BATTLE lines have been drawn, lawyers briefed and arguments prepared, as UK vaccine manufacturer AstraZeneca has accused Pfizer of spreading misinformation about its Covid-19 vaccine at the peak of the UK rollout, according to leaked documents reported by the investigative news site Tortoise.
Earlier this year, Astra Zeneca accused Dr Scott Gottlieb, a Pfizer board member, of making “false, misleading, speculative and derogatory statements” about its jab.
Gottlieb, the former US Food and Drug Administration commissioner, told CBS News’s Face the Nation on February 14 that the Astra Zeneca vaccine did “not cover the South African variant very well, if at all”.
The remarks were made at a time when the emergent South African variant was the main source of global concern regarding a vaccine resistant strain of Covid-19.
Three days after this appearance, Astra Zeneca’s in house lawyer, Jeff Pott wrote to his opposite number at Pfizer, Doug Lankler, claiming the comments were “unsupported by evidence and misrepresent data from the studies”.
A podcast titled Pfizer’s war, released today by Tortoise, has revealed the extent of the underhand tactics that Pfizer is accused of deploying – both to boost its own vaccine sales and reduce confidence in those offered by its competitors.
Following conversations with a number of experts and policymakers, Tortoise reported that concerns about Pfizer, the first company in the world to license a Covid-19 vaccine, were unanimous among sources involved in “trying to secure vaccine doses for the world”.
Conceding that the American multinational had “saved lives which I couldn’t even begin to count,” the Tortoise reporter also revealed that “the most generous thing any of the people I have talked to have found it in their heart to say about the way Pfizer has behaved [is that] they are a bunch of shitbags, they’re not the only ones, but they are cleverer than the rest”.
The segment explains how Pfizer-funded research and board members called the effectiveness and safety of AstraZeneca’s vaccine into question, causing what an Astra Zeneca representative described as “confusion and misimpressions that pose a serious public health threat around the world”.
Gottlieb is not the only authority figure to have undermined confidence in the Astra Zeneca vaccine, as earlier this year, French President Emmanuel Macron, leader of a one of the most vaccine sceptical nations in Europe, described the British made vaccine as “quasi-ineffective on people older than 65, some say those 60 years or older”.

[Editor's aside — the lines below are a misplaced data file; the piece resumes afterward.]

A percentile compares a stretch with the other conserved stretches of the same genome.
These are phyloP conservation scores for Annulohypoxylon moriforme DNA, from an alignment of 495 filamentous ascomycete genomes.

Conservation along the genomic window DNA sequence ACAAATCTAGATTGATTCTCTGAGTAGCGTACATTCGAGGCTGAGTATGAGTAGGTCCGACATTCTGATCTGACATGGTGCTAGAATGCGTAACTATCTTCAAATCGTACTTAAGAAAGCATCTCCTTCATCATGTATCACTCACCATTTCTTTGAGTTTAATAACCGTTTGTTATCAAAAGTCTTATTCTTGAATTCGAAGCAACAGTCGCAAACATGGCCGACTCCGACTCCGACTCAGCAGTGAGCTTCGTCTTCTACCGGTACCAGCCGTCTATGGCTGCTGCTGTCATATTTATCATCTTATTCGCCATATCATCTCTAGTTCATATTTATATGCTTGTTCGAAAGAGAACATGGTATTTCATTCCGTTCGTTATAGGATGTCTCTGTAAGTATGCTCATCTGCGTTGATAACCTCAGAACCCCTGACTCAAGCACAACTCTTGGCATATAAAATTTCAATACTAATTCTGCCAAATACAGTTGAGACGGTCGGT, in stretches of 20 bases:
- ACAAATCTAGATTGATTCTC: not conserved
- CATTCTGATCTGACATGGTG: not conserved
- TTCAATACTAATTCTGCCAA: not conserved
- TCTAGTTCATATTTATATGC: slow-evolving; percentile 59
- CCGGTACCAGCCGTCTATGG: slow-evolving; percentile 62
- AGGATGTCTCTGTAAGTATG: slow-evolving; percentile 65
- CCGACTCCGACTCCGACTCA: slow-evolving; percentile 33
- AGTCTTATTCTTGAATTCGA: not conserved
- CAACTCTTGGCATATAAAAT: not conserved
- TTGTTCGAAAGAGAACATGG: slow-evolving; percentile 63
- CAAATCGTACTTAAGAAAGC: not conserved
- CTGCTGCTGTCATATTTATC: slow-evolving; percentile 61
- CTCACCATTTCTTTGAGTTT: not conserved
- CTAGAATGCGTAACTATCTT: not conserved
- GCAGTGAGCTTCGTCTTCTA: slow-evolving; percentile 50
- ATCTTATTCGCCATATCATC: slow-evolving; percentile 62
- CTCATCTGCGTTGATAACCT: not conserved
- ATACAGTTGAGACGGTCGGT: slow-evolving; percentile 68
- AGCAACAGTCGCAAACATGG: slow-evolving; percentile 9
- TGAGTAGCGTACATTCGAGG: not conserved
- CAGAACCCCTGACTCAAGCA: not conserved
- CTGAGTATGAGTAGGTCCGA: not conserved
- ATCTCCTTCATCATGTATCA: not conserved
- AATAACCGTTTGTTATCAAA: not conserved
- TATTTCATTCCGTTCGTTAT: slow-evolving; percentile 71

The French President was criticized for his unfounded remarks, which were likely an example of commercial one-upmanship from a nation that “didn't have any vaccine,” Oxford Professor John Bell told Politico.
In this scenario, the “best thing you could do is reduce demand [for the Astra Zeneca vaccine]," Professor Bell added.
Criticism of the US pharma giant came not only from its commercial rivals, but also from global public health officials, who suspect Pfizer of causing unnecessary delays in its contribution of vaccines to the developing world, seeking instead to maximise profit with sales to wealthier nations.
Pfizer is responsible for roughly a quarter of all jabs delivered around the world, according to Tortoise, but only one in seven of those delivered to COVAX, a worldwide initiative aimed at equitable access to COVID-19 vaccines.
In contrast, Moderna, another cold-chain mRNA vaccine, have delivered a higher proportion of its vaccines to COVAX than to wealthier countries around the world, Tortoise reported.
Accounting for this disparity, as well as Pfizer’s unfounded criticisms of the Astra Zeneca vaccine, investigative journalist Ceri Jones revealed that a source described Pfizer as an “extreme form of rapacious capitalism”.
Jones said: “The drug companies aren’t clones, they are in the same line of business, but there are real cultural and philosophical differences”.
While Pfizer is one of the biggest pharmaceutical companies in the world, and has been restructuring its operations to maximise profits and minimise costly and often fruitless investment into research and development, Astra Zeneca, a British-Swedish manufacturer, instead teamed up with Oxford University to develop and manufacture a vaccine to be sold at cost price.
Pfizer denies all allegations that it has been too aggressive, uncooperative, or unethical in marketing and distributing its vaccine.